The market rally tied to Pfizer’s promising vaccine announcement continues for a third day on Wednesday, with the Nasdaq posting gains for the first time this week, but the dampening prospects of fiscal stimulus and policy action in the coming weeks amid ongoing record-high coronavirus cases could seriously hinder the economic recovery.
Shortly after the opening bell, the Dow Jones Industrial Average was up 60 points, or 0.2%, and the S&P 500 up 0.6%, while the tech-heavy Nasdaq outperformed the broader market for the first time this week, climbing 1.4% after shedding nearly 3% on Monday and Tuesday.
Among firms leading market gains on Wednesday are Lyft, which is up nearly 6% after reporting better-than-expected revenue Tuesday after market close, and luxury fashion company Tapestry, which is on the cusp of turning positive for the year as it adds almost 5% on an analyst upgrade.
Meanwhile, shares of cloud-computing firm Datadog are down about 8% despite an earnings beat after a JPMorgan analyst downgraded the stock citing two-straight quarters of revenue deceleration, and Aurora Cannabis is tanking 19% after announcing a secondary stock offering.
In a note to clients on Wednesday morning, Goldman Sachs lifted its year-end S&P 500 guidance to 3,700–implying about 4% upside for the index in the next seven weeks, citing the likelihood of a divided Congress come January.
Crude oil is also rallying on the market’s renewed hope for value-oriented stocks (like those in energy, which is up nearly 20% this week), with U.S. benchmark West Texas Intermediate spiking 2.5% and hitting a more than two-month high.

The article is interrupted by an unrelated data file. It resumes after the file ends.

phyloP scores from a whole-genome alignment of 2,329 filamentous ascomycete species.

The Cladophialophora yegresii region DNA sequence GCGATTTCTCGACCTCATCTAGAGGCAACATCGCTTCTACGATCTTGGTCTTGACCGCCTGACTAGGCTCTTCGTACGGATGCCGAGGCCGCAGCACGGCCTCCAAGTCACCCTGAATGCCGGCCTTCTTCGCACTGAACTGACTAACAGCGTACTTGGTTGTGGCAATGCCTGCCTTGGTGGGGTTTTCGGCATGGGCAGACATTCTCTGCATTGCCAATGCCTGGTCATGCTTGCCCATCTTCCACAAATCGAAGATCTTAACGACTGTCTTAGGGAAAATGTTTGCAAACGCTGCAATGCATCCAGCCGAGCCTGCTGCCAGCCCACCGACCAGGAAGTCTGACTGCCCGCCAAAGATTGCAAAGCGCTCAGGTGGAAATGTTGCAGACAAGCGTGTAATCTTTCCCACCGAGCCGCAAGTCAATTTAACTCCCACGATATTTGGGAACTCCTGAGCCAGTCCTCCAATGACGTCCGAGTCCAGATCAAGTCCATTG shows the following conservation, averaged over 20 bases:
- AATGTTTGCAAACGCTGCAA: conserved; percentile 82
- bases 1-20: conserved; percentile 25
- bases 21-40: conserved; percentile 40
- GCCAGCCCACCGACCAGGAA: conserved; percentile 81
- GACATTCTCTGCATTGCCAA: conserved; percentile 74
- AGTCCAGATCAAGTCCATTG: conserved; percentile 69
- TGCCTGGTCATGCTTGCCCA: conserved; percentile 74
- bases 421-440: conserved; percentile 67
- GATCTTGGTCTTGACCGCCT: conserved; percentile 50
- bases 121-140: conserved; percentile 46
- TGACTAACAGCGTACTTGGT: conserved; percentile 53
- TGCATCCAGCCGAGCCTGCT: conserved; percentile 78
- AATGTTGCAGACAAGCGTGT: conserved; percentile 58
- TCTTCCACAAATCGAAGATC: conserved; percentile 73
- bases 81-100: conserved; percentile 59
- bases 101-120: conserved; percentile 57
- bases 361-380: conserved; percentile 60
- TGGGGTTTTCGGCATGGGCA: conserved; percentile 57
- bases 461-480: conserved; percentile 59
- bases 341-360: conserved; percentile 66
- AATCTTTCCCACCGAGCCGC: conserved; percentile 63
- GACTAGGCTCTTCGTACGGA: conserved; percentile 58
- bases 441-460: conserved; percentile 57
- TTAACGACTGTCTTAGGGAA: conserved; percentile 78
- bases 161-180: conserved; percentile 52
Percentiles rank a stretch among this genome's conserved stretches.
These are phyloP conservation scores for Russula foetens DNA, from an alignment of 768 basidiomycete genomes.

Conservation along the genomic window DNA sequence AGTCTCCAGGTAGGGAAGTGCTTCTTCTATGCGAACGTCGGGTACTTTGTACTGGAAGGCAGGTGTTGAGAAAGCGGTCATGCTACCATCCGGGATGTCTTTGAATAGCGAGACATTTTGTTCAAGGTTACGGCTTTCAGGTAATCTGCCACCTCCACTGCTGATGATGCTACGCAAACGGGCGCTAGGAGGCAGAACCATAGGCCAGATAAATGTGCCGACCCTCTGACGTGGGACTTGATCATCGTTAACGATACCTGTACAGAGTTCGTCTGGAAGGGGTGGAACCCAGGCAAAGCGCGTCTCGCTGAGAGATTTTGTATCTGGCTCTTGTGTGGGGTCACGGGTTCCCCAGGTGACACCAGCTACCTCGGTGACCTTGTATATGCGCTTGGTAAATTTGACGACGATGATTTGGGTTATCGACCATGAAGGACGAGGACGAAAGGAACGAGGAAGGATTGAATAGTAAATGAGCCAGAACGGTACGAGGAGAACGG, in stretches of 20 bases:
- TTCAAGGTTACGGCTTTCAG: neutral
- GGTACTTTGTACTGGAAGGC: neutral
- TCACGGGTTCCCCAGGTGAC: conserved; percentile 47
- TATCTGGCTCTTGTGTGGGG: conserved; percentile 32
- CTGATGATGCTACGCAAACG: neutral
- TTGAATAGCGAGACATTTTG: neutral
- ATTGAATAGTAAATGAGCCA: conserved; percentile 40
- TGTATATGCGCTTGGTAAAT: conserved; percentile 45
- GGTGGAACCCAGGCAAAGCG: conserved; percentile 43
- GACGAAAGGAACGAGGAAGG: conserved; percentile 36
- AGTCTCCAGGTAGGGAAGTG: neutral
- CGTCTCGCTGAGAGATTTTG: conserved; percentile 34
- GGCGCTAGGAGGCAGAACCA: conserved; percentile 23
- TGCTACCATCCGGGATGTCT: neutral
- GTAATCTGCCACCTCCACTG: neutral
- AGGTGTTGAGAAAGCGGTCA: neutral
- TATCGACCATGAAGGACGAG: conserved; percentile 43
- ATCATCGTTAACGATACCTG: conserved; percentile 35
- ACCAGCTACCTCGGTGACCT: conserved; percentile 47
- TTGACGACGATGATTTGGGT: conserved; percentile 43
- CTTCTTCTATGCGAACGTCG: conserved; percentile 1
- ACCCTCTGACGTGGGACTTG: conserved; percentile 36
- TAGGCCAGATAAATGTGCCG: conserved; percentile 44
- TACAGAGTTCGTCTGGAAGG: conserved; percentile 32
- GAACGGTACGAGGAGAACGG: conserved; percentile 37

Global markets also edged up: The United Kingdom’s FTSE 100 ticked up 0.9%, while France’s CAC 40 added 0.6%, while Japan’s Nikkei 225 ended the day up 1.8%, hitting a nearly 30-year high.
“The Pfizer vaccine data continues to reverberate throughout markets and is more than compensating for a darkened near-term Covid outlook and reduced chances for lame-duck U.S. fiscal stimulus,” says Vital Knowledge Media Founder Adam Crisafulli.
The stock market’s resilience throughout the pandemic and a divisive U.S. presidential campaign has been “remarkable,” Goldman said Wednesday morning, especially in light of the volatility. The market plunged 34% in the first quarter at the height of pandemic uncertainty and later rallied almost 60% from lows in March. Still, the broader economic recovery has been sluggish and key indicators like the labor market are still well below pre-pandemic levels. Experts, meanwhile, have been warning that the next few months could be among the worst for the coronavirus crisis, as gatherings pick up during the holidays. “The next six months are going to continue to be pretty choppy,” Federal Reserve President Eric Rosengren said of the economic recovery on Tuesday. “I hope that we still get a fiscal package, it’s probably not going to come as soon as we were hoping and that does mean that we’re not going to get as robust a growth over the next couple of quarters as we were hoping.”